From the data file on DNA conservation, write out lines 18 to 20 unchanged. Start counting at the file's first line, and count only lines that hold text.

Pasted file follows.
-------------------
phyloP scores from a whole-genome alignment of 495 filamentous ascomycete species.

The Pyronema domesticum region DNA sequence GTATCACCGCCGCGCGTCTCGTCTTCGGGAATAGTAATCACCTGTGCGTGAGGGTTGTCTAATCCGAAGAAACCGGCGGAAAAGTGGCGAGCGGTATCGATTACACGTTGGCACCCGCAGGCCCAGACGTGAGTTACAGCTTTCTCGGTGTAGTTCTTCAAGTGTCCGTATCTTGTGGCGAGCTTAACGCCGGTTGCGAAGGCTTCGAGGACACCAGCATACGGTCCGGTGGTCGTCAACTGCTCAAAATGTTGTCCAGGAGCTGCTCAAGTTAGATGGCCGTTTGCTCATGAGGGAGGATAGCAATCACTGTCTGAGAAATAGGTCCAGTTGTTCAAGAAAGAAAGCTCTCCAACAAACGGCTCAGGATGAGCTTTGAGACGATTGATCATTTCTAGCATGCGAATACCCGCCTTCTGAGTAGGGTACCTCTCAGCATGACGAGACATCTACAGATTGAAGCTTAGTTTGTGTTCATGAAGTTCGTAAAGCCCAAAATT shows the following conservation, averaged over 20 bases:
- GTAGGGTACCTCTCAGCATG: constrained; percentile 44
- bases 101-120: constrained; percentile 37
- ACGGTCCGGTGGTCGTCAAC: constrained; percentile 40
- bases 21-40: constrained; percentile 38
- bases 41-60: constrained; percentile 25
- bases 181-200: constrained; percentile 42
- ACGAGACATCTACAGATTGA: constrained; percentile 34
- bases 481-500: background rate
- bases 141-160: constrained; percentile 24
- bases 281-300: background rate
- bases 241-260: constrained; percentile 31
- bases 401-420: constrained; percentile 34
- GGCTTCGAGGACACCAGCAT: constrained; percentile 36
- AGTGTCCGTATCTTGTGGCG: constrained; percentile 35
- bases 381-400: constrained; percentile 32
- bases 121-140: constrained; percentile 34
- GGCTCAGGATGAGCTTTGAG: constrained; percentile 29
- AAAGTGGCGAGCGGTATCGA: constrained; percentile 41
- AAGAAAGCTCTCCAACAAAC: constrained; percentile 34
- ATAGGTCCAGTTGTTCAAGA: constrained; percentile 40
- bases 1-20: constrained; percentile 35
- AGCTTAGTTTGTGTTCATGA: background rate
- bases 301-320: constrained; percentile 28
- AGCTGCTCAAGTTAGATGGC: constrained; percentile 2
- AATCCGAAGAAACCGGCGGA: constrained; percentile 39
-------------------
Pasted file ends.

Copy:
- bases 121-140: constrained; percentile 34
- GGCTCAGGATGAGCTTTGAG: constrained; percentile 29
- AAAGTGGCGAGCGGTATCGA: constrained; percentile 41